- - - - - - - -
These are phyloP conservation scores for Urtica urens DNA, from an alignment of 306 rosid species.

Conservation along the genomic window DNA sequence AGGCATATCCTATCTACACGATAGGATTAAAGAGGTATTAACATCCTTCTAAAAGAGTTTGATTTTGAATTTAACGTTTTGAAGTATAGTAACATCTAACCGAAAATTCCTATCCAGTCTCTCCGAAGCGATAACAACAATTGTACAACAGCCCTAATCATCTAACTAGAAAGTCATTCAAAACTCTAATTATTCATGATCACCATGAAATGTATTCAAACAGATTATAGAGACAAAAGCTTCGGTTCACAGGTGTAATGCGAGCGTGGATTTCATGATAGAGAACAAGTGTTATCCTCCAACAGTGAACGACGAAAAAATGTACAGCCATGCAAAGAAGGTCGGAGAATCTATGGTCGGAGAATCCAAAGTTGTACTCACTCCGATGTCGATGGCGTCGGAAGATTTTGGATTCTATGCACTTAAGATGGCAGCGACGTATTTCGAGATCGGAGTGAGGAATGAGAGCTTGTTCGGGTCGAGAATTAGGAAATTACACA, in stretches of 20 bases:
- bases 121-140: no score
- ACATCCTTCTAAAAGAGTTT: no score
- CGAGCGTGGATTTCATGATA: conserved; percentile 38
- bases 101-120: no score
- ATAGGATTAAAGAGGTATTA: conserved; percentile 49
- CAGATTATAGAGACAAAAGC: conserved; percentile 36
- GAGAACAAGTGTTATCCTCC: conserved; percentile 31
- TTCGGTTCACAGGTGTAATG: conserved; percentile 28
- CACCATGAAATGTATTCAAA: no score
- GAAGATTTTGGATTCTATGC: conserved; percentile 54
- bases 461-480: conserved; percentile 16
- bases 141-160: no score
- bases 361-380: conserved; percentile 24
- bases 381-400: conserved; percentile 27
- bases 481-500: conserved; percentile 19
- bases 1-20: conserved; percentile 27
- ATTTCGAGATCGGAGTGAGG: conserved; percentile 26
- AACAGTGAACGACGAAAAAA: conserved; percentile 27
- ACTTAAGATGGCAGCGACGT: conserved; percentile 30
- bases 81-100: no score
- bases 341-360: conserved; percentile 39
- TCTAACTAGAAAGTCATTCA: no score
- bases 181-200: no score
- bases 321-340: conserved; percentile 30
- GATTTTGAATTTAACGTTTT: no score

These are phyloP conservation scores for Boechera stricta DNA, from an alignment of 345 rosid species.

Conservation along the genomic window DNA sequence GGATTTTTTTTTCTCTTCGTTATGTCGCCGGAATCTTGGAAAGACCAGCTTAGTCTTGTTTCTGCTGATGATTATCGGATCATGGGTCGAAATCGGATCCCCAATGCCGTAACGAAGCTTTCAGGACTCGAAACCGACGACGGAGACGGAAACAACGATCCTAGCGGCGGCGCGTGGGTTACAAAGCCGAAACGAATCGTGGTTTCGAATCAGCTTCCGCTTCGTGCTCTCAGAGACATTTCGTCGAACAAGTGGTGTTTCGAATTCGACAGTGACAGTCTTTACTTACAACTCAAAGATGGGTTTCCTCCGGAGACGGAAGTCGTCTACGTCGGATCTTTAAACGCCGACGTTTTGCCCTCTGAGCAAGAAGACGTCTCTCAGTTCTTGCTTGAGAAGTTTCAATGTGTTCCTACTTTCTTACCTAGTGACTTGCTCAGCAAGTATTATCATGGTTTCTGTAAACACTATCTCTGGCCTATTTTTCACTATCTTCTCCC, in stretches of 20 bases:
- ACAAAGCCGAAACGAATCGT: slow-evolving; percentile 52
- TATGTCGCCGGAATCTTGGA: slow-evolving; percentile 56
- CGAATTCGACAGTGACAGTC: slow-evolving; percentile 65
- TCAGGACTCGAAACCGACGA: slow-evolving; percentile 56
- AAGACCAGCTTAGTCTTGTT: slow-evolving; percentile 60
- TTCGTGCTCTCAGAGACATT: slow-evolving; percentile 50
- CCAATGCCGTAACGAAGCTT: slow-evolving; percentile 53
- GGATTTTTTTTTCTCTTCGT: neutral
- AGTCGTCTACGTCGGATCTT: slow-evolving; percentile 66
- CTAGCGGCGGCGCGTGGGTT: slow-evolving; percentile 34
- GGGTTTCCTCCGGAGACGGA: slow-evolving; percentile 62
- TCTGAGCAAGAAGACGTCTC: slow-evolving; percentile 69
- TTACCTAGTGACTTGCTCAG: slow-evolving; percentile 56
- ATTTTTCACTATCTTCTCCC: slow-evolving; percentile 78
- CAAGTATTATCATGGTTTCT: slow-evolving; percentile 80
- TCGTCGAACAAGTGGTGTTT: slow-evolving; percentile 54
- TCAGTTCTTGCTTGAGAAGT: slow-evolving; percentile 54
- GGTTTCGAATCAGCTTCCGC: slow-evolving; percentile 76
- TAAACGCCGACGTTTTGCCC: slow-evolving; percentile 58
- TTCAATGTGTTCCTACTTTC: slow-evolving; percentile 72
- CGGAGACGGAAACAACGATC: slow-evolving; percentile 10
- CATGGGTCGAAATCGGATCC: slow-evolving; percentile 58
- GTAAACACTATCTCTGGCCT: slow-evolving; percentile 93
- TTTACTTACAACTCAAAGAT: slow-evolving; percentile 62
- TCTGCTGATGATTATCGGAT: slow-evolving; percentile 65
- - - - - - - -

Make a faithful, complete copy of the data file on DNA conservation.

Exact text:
These are phyloP conservation scores for Urtica urens DNA, from an alignment of 306 rosid species.

Conservation along the genomic window DNA sequence AGGCATATCCTATCTACACGATAGGATTAAAGAGGTATTAACATCCTTCTAAAAGAGTTTGATTTTGAATTTAACGTTTTGAAGTATAGTAACATCTAACCGAAAATTCCTATCCAGTCTCTCCGAAGCGATAACAACAATTGTACAACAGCCCTAATCATCTAACTAGAAAGTCATTCAAAACTCTAATTATTCATGATCACCATGAAATGTATTCAAACAGATTATAGAGACAAAAGCTTCGGTTCACAGGTGTAATGCGAGCGTGGATTTCATGATAGAGAACAAGTGTTATCCTCCAACAGTGAACGACGAAAAAATGTACAGCCATGCAAAGAAGGTCGGAGAATCTATGGTCGGAGAATCCAAAGTTGTACTCACTCCGATGTCGATGGCGTCGGAAGATTTTGGATTCTATGCACTTAAGATGGCAGCGACGTATTTCGAGATCGGAGTGAGGAATGAGAGCTTGTTCGGGTCGAGAATTAGGAAATTACACA, in stretches of 20 bases:
- bases 121-140: no score
- ACATCCTTCTAAAAGAGTTT: no score
- CGAGCGTGGATTTCATGATA: conserved; percentile 38
- bases 101-120: no score
- ATAGGATTAAAGAGGTATTA: conserved; percentile 49
- CAGATTATAGAGACAAAAGC: conserved; percentile 36
- GAGAACAAGTGTTATCCTCC: conserved; percentile 31
- TTCGGTTCACAGGTGTAATG: conserved; percentile 28
- CACCATGAAATGTATTCAAA: no score
- GAAGATTTTGGATTCTATGC: conserved; percentile 54
- bases 461-480: conserved; percentile 16
- bases 141-160: no score
- bases 361-380: conserved; percentile 24
- bases 381-400: conserved; percentile 27
- bases 481-500: conserved; percentile 19
- bases 1-20: conserved; percentile 27
- ATTTCGAGATCGGAGTGAGG: conserved; percentile 26
- AACAGTGAACGACGAAAAAA: conserved; percentile 27
- ACTTAAGATGGCAGCGACGT: conserved; percentile 30
- bases 81-100: no score
- bases 341-360: conserved; percentile 39
- TCTAACTAGAAAGTCATTCA: no score
- bases 181-200: no score
- bases 321-340: conserved; percentile 30
- GATTTTGAATTTAACGTTTT: no score

These are phyloP conservation scores for Boechera stricta DNA, from an alignment of 345 rosid species.

Conservation along the genomic window DNA sequence GGATTTTTTTTTCTCTTCGTTATGTCGCCGGAATCTTGGAAAGACCAGCTTAGTCTTGTTTCTGCTGATGATTATCGGATCATGGGTCGAAATCGGATCCCCAATGCCGTAACGAAGCTTTCAGGACTCGAAACCGACGACGGAGACGGAAACAACGATCCTAGCGGCGGCGCGTGGGTTACAAAGCCGAAACGAATCGTGGTTTCGAATCAGCTTCCGCTTCGTGCTCTCAGAGACATTTCGTCGAACAAGTGGTGTTTCGAATTCGACAGTGACAGTCTTTACTTACAACTCAAAGATGGGTTTCCTCCGGAGACGGAAGTCGTCTACGTCGGATCTTTAAACGCCGACGTTTTGCCCTCTGAGCAAGAAGACGTCTCTCAGTTCTTGCTTGAGAAGTTTCAATGTGTTCCTACTTTCTTACCTAGTGACTTGCTCAGCAAGTATTATCATGGTTTCTGTAAACACTATCTCTGGCCTATTTTTCACTATCTTCTCCC, in stretches of 20 bases:
- ACAAAGCCGAAACGAATCGT: slow-evolving; percentile 52
- TATGTCGCCGGAATCTTGGA: slow-evolving; percentile 56
- CGAATTCGACAGTGACAGTC: slow-evolving; percentile 65
- TCAGGACTCGAAACCGACGA: slow-evolving; percentile 56
- AAGACCAGCTTAGTCTTGTT: slow-evolving; percentile 60
- TTCGTGCTCTCAGAGACATT: slow-evolving; percentile 50
- CCAATGCCGTAACGAAGCTT: slow-evolving; percentile 53
- GGATTTTTTTTTCTCTTCGT: neutral
- AGTCGTCTACGTCGGATCTT: slow-evolving; percentile 66
- CTAGCGGCGGCGCGTGGGTT: slow-evolving; percentile 34
- GGGTTTCCTCCGGAGACGGA: slow-evolving; percentile 62
- TCTGAGCAAGAAGACGTCTC: slow-evolving; percentile 69
- TTACCTAGTGACTTGCTCAG: slow-evolving; percentile 56
- ATTTTTCACTATCTTCTCCC: slow-evolving; percentile 78
- CAAGTATTATCATGGTTTCT: slow-evolving; percentile 80
- TCGTCGAACAAGTGGTGTTT: slow-evolving; percentile 54
- TCAGTTCTTGCTTGAGAAGT: slow-evolving; percentile 54
- GGTTTCGAATCAGCTTCCGC: slow-evolving; percentile 76
- TAAACGCCGACGTTTTGCCC: slow-evolving; percentile 58
- TTCAATGTGTTCCTACTTTC: slow-evolving; percentile 72
- CGGAGACGGAAACAACGATC: slow-evolving; percentile 10
- CATGGGTCGAAATCGGATCC: slow-evolving; percentile 58
- GTAAACACTATCTCTGGCCT: slow-evolving; percentile 93
- TTTACTTACAACTCAAAGAT: slow-evolving; percentile 62
- TCTGCTGATGATTATCGGAT: slow-evolving; percentile 65